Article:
Drawing by Natalia Mikhaylenko
It’s safe to say that Russians are fed up with presidential elections. Having gone through a high-profile presidential election campaign at the beginning of the year – a campaign accompanied by heated and often nasty political rhetoric and then followed by a series of protest actions organized by the opposition – Russian citizens, to be sure, can live the next few years in quiet.
Naturally, there is even less interest in presidential elections in other countries. Who cares? Yet, there is evidence that many Russians are paying close attention to the ongoing presidential election in the United States, a happening that is only nine short weeks away from the finish line. This attention has its roots in deep, sometimes even bordering on obsessive, interest in all things American and – whether or not Russians themselves would be willing to admit it – on the fact that the United States still remains perhaps the only country whose opinion actually matters to Russia. It’s impossible to imagine a Russian who doesn’t know the name of the U.S. president.
So, if given a chance, who would Russians vote for in the U.S. presidential election: the sitting president Barack Obama, a Democrat, or his Republican opponent, the former governor of Massachusetts Mitt Romney?
Answering this question is tricky. For starters, even the electoral preferences of Russians living in the U.S. are far from clear. Back in the 1980s and 1990s, a consensus was that Russian-Americans overwhelmingly voted for Republicans. The explanation was that, being intrinsically “conservative,” Russians were better aligned with the conservative social and economic views of the Republican Party. Besides, as political refugees from the Soviet Union, they idolized the Republican President Ronald Reagan, whom they credited with forcing the Soviet leaders into allowing the Jewish immigration. After becoming eligible to vote, Russian-Americans poured their passion for Reagan onto his successor, George W. H. Bush, whom they supported en masse in 1988 and 1992. Or at least that’s how the story goes.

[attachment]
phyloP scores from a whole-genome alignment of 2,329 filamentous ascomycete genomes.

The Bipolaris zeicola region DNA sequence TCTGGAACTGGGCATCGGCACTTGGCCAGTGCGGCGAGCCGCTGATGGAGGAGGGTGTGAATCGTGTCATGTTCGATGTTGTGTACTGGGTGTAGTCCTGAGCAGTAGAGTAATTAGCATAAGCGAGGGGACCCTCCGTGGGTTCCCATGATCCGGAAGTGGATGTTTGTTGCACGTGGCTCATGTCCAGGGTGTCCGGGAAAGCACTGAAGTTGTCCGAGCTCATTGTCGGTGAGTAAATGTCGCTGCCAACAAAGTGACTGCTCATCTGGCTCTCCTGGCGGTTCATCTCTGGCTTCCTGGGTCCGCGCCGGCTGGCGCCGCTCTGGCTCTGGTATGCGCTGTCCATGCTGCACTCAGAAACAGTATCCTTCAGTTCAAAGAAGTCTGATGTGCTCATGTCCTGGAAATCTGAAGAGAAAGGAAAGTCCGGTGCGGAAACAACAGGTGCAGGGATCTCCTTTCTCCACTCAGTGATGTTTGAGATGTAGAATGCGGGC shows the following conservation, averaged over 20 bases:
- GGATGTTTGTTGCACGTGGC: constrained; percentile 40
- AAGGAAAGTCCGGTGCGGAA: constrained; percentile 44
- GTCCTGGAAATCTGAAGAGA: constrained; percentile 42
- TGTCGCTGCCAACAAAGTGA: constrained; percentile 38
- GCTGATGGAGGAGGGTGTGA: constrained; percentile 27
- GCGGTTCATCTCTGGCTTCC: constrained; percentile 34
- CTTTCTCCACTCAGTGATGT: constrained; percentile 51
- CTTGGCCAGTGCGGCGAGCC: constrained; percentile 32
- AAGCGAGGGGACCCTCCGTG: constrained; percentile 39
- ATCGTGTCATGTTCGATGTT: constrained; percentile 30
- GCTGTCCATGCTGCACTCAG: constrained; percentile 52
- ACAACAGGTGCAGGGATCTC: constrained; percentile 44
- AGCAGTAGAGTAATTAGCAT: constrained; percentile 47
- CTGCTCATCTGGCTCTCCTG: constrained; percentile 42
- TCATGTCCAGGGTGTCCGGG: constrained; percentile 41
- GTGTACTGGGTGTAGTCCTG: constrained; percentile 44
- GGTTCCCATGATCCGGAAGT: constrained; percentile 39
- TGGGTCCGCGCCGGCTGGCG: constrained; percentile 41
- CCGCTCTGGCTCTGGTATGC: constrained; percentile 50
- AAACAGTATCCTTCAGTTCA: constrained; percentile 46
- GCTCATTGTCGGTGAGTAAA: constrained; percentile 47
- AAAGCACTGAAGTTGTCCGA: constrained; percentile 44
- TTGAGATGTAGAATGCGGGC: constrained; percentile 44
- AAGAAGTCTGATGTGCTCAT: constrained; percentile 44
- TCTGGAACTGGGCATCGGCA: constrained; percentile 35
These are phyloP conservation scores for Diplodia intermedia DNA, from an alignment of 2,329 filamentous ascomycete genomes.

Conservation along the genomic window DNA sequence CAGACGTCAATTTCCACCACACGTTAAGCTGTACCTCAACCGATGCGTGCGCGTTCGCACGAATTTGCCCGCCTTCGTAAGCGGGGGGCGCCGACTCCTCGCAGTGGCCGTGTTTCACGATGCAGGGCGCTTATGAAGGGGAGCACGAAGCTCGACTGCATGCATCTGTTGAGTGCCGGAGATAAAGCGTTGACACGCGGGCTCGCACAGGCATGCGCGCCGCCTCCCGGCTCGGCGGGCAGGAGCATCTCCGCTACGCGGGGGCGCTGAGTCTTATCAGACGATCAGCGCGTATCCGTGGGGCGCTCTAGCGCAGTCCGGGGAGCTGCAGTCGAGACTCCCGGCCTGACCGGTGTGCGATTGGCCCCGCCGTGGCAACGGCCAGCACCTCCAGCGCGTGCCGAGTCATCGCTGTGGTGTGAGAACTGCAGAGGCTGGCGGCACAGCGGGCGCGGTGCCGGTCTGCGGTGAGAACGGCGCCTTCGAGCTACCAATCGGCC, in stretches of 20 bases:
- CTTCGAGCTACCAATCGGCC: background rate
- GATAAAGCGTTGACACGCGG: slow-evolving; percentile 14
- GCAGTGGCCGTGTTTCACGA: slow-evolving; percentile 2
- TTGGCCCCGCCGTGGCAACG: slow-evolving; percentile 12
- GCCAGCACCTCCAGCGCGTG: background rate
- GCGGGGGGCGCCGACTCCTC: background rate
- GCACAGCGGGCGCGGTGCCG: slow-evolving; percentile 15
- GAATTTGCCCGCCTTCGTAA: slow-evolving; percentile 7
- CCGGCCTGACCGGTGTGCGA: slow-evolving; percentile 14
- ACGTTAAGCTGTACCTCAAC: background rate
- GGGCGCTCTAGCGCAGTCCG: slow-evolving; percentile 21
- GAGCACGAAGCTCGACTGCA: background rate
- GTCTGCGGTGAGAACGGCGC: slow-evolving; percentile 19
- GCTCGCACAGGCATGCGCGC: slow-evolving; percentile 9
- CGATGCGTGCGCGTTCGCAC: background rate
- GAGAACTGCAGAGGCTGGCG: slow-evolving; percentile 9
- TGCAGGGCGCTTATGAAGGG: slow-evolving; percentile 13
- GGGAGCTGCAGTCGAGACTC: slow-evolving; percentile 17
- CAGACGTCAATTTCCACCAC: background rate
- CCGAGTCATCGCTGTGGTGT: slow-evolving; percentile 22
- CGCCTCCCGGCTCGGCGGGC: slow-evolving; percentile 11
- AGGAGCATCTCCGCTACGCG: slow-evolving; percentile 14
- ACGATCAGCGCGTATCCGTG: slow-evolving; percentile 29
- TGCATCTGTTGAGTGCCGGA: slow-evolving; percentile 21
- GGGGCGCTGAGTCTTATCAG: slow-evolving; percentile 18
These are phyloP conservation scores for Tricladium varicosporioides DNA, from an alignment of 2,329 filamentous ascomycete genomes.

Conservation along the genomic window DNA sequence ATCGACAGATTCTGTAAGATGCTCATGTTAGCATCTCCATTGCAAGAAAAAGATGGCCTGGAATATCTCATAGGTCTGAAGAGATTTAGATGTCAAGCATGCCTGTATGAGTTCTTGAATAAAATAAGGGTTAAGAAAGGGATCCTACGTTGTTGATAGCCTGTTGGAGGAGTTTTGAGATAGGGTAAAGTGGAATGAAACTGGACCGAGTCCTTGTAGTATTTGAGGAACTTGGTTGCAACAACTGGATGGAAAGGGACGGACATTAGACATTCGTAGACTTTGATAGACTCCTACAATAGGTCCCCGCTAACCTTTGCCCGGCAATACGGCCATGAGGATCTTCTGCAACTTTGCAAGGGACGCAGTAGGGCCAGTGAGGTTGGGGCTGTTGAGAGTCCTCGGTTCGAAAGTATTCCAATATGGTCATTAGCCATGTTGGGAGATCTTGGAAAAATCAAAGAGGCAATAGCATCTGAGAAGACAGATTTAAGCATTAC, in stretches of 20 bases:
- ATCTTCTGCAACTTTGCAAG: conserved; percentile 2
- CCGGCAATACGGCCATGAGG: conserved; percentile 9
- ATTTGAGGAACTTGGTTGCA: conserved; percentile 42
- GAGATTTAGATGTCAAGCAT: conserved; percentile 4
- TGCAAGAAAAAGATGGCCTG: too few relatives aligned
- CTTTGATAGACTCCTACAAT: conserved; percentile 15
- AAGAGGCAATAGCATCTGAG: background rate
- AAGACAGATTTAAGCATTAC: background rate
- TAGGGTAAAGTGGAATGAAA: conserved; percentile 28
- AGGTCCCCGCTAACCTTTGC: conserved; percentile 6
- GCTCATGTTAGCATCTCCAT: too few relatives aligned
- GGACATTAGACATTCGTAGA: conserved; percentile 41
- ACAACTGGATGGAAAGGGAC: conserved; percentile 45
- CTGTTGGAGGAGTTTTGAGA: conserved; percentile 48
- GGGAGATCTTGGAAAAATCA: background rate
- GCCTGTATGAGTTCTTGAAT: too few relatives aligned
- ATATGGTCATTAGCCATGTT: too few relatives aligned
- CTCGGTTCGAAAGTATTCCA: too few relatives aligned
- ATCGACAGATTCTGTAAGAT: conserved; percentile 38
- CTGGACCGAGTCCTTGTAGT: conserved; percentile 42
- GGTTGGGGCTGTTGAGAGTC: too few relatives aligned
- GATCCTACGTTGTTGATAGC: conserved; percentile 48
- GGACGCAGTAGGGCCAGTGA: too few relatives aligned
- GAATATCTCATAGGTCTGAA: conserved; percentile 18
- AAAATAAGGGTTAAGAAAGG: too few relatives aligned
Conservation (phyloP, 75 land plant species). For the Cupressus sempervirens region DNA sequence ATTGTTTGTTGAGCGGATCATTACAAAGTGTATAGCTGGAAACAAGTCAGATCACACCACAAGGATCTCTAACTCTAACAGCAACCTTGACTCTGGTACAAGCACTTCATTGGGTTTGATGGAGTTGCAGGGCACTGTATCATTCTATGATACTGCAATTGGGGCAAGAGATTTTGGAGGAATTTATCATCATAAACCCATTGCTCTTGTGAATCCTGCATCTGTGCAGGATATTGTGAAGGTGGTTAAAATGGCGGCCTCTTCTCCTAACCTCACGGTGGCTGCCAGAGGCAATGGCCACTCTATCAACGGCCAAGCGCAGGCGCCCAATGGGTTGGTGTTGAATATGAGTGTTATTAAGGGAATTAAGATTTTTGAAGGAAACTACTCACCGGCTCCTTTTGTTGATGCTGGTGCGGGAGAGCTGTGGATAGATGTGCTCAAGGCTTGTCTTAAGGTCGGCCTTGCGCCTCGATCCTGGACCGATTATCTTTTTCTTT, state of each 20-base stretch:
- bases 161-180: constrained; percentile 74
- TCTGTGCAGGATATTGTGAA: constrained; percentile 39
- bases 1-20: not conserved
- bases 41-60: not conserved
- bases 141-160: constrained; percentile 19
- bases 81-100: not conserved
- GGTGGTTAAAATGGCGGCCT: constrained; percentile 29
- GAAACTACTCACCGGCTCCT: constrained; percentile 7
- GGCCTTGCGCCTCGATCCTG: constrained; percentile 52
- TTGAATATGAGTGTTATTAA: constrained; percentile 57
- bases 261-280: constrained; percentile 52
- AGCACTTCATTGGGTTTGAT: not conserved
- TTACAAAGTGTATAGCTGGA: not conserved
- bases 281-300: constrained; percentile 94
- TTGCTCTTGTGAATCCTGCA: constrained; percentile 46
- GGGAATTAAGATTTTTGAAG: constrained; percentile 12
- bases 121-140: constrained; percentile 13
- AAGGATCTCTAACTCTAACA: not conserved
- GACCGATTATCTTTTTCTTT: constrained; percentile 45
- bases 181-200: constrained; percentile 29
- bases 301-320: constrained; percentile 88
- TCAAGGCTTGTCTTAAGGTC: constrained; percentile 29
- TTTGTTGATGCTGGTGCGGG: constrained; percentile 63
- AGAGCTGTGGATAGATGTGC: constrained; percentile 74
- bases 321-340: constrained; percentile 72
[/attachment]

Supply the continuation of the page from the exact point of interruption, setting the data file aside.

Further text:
But much has changed since then. In the intervening years, scores of Russians came to the U.S. not as political refugees, but as skilled workers, bringing along a diversity of social and political views. And as aging refugees of the 1980s and 1990s are becoming more dependent on state programs, such as Social Security and Medicare, they may feel more appreciative of some policies traditionally associated with the Democratic Party. One thing is clear: These days, no Republican presidential candidate can take the “Russian vote” for granted. It’s hardly coincidental that the states with large numbers of Russian-American voters – California, Massachusetts and New York – remain solid Democratic strongholds.
But what about Russians living in Russia who are not versed in the intricacies of U.S. domestic politics and who view American politicians from mostly personal point of view?
One factor that would strongly play against Obama in the eyes of Russian “voters” is his race. It’s not a secret that a disturbingly large number of Russians hold negative, even derisive, view of Obama because he’s an African-American, a sentiment I witnessed first-hand myself during recent trips in Russia. One the other hand, Russians seemingly favor known quantities over unknown personalities and clearly have no problem with the politicians who’ve been in public service forever. From this point of view, many Russians would be expected to vote for Obama exactly because they’re used to him and know “what to expect.” Besides, even more importantly, Russians seems to consider Obama’s policies toward Russia as generally friendly. Otherwise, it would be difficult to explain the dramatic rise in U.S-positive attitude expressed by Russians in numerous public polls since Obama succeeded George W. Bush in 2009.
Another factor that would help Obama win over Russian voters is the strong anti-Russian position of his Republican opponent Mitt Romney. Gone are days when Russian pundits hailed “pragmatic” views of Republican presidential candidates on arms control and human rights. There is nothing “pragmatic” in the way Romney views the future of U.S.-Russia relations: He called Russia America’s “number one geopolitical foe” and went on record describing the New START nuclear arms control treaty as Obama’s “worst foreign-policy mistake.” In his acceptance speech at the recent Republican National Convention in Florida, Romney promised to intensify pressure on Russia over the issue of democracy and human rights. Few in Russia would doubt that under Romney the president, U.S.-Russia relations will be seriously damaged.
So, again, who would Russians vote for in the U.S. presidential election? Hopefully, a public opinion agency, such as Levada Center, will pose this question in one of its future polls. But in the meantime, I’d make a wide guess: 60 percent to 40 percent in favor of Obama. Just don’t let Vladimir Churov count the vote.
Eugene Ivanov is a Massachusetts-based political commentator who blogs at The Ivanov Report.
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